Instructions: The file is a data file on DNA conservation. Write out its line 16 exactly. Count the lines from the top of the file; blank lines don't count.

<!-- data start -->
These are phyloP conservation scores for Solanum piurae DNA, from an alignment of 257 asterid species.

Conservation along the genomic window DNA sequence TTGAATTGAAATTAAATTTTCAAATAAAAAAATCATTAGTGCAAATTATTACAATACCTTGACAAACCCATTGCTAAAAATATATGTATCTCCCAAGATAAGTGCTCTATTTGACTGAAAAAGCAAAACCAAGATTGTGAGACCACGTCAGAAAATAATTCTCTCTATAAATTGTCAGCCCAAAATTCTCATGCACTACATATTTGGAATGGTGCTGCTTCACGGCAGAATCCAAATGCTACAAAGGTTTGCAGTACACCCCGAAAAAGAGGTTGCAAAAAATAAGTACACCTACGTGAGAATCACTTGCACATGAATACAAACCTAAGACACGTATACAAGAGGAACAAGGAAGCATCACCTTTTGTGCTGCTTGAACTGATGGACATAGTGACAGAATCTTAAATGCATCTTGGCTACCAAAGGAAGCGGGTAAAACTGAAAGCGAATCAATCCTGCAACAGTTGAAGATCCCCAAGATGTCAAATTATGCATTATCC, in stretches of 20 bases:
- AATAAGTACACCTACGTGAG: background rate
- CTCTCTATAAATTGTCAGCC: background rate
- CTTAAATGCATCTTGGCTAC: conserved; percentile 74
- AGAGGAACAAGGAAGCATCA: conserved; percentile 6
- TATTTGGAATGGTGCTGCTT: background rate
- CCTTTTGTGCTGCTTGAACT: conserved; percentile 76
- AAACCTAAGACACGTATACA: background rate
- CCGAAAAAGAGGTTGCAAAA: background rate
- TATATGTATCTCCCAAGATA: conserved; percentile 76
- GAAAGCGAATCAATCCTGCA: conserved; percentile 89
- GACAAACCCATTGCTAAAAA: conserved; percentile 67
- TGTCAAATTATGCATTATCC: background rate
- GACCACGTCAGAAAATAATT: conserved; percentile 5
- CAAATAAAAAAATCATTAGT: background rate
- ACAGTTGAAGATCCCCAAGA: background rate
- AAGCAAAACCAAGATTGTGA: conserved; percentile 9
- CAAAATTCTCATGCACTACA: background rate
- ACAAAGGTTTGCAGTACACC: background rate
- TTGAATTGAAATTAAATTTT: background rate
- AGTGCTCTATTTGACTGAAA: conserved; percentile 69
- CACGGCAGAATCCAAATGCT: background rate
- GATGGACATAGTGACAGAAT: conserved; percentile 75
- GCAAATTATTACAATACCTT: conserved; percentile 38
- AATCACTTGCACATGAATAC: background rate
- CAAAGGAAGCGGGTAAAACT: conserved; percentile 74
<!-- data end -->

- CAAATAAAAAAATCATTAGT: background rate